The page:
As Sony struggles to recover its shredded reputation in the wake of perhaps the largest ever cyber attack, it is facing a more worrying problem, say analysts -- it has lost the knack of innovation.
The April hacker thefts of millions of customers' personal records have been a bruising experience for the Japanese consumer electronics giant, not least because its network security failures have left it with a potential bill of up to $1 billion.
But also under threat is its core strategy of growing online revenues to replace income from appliances where it has been losing ground in areas such as televisions and portable music players.
"What is important is that they make attractive products. Unless they do that, why should consumers choose to buy Sony products?" said Toshiyuki Kanayama, an analyst at Monex.
"Sony says it wants to bring its software to its hardware. Look at Apple. Software followed its attractive products" such as iPhones, he said.
"The creative corporate culture of Sony was lost somewhere. It's not easy to regain that. But they must work at it to bring original, attractive products," he said.
Sony was once seen as a revolutionary force dismantling the old corporate fortress. Its history spans six decades during which its best-selling products have become part of mainstream culture.
Since it listed on the Tokyo Stock Exchange in December 1958, the company has been first in the world with a slew of white-hot innovations including the portable television, the integrated circuit radio, the video cassette recorder and the CD player.
When the cool kids were listening to Pink Floyd's "Another Brick In The Wall" in 1980, they were doing so on their Walkman portable cassette players -- another world first for Sony.
The first PlayStation two decades later completely dominated the TV games console market and the PlayStation 3 is leading the way in the fantasy world of online gaming.
But the company is struggling to answer the charge that, unlike Apple in the age of the iPhone 4 and iPad, it has lost the ability to develop category-defining hit products.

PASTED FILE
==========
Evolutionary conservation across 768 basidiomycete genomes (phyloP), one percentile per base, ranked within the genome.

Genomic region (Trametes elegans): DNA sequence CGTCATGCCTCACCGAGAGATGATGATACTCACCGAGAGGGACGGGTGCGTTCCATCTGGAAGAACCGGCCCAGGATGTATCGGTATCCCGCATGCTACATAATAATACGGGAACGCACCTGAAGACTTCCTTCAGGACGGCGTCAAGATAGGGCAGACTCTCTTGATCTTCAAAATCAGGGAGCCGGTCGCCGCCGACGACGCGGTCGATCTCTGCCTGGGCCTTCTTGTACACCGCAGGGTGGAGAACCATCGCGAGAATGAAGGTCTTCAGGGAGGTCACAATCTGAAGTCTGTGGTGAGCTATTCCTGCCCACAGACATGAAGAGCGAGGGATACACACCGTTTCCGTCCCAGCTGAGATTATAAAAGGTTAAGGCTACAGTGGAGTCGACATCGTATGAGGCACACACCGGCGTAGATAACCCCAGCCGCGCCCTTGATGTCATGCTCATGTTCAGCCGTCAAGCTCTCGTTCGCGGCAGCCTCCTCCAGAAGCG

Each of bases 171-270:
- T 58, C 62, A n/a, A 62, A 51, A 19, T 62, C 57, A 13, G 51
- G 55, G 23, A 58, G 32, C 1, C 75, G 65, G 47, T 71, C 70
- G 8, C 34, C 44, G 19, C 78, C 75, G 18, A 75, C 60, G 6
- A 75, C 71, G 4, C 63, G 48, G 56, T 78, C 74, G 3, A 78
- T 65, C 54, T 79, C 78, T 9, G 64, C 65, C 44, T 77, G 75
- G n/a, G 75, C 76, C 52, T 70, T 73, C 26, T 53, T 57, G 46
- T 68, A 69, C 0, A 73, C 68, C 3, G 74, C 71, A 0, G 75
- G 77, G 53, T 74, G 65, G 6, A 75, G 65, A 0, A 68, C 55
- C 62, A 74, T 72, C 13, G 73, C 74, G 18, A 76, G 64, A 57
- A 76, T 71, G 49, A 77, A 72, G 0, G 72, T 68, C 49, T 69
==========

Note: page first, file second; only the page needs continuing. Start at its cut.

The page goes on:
"There is nothing that will drive growth," the Nikkei newspaper complained, adding that Sony's expected profit this year would come largely from cost cutting.
"It has been a while since Sony stopped bringing out innovative products that create new markets, like it did with the Walkman music player," it said.
Some analysts believe it has been all the more difficult for Sony to recover from the breach of its PlayStation network by hackers precisely because the company has lost the goodwill it built up in the glory days of the Walkman.
The cyber attacks since April involved the theft of personal data of more than 100 million accounts on its PlayStation Network and Sony Online Entertainment services.
Sony is only gradually bringing the services back online after promising to beef up security.
Meanwhile hackers have attacked Sony Ericsson's Canadian website, as they did with Sony sites in Thailand, Indonesia and Greece.
The company has estimated that the cyber attacks could cost it 14 billion yen ($172 million), not counting compensation claims.
But speculation has been rife that the security breach could cost anything from $1 per customer to $10 or more, including damages, bringing the total bill potentially beyond $1 billion.
"Who knows what will happen? This could end now. This could end with massive damage. The data could end up in wrong hands and result in real damage and costly lawsuits," said Kanayama at Monex.
Last week Sony posted a $3.2 billion loss, due in part to Japan's March 11 earthquake and tsunami. But it is not all doom and gloom.
Despite suffering its third annual loss in a row in the year to March, the company forecast a return to the black this year.
Goldman Sachs said the hacking scandal would soon blow over as the company faces up to the difficult challenge of doing business in post-quake Japan.
"We think it is a matter of time until concern over the attacks and the earthquake impact fades," the broker said in a note to clients.
Nomura Securities analyst Shiro Mikoshiba warned against excessive pessimism as Sony's earnings may rebound.
"Sony is gradually emerging out of the worst period, when it could not explain how the earthquake and security breach affected its finances," Mikoshiba said.
"The broad scope of the security breach is becoming clear. The impact (from the natural disaster and hacking) on Sony's earnings should be contained in the April-June quarter," he said.
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